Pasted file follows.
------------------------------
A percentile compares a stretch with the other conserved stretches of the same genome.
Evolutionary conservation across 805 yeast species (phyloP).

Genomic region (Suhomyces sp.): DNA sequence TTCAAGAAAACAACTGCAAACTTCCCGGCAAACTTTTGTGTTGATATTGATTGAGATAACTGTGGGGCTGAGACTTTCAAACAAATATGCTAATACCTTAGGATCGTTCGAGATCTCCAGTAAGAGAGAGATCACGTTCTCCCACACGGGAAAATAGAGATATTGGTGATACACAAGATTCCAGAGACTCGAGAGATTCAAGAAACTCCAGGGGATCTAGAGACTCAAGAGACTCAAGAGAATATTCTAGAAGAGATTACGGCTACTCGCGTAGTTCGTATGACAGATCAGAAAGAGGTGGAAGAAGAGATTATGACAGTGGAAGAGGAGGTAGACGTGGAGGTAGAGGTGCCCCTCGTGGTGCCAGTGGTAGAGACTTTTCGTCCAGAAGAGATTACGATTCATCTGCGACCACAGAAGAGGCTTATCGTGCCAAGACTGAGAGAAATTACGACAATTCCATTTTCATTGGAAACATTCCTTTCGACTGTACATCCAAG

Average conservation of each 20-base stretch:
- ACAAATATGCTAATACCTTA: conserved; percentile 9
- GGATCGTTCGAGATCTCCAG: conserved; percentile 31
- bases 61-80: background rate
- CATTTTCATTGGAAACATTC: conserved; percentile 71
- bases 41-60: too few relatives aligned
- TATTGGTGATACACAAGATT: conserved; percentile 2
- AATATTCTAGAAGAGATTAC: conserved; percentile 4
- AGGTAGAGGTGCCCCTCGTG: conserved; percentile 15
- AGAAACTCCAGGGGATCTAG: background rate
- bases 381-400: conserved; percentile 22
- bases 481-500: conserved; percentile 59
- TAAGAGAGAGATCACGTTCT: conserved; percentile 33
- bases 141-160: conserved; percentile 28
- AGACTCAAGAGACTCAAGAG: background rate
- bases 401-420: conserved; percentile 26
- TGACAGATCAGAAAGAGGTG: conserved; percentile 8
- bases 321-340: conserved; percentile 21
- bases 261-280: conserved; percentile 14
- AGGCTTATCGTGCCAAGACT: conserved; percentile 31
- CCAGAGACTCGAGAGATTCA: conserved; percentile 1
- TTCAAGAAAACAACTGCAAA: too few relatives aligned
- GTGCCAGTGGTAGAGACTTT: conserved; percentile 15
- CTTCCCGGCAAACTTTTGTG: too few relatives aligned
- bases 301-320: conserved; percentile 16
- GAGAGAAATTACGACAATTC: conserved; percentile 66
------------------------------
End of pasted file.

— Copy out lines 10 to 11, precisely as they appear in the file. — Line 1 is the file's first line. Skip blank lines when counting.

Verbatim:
- TATTGGTGATACACAAGATT: conserved; percentile 2
- AATATTCTAGAAGAGATTAC: conserved; percentile 4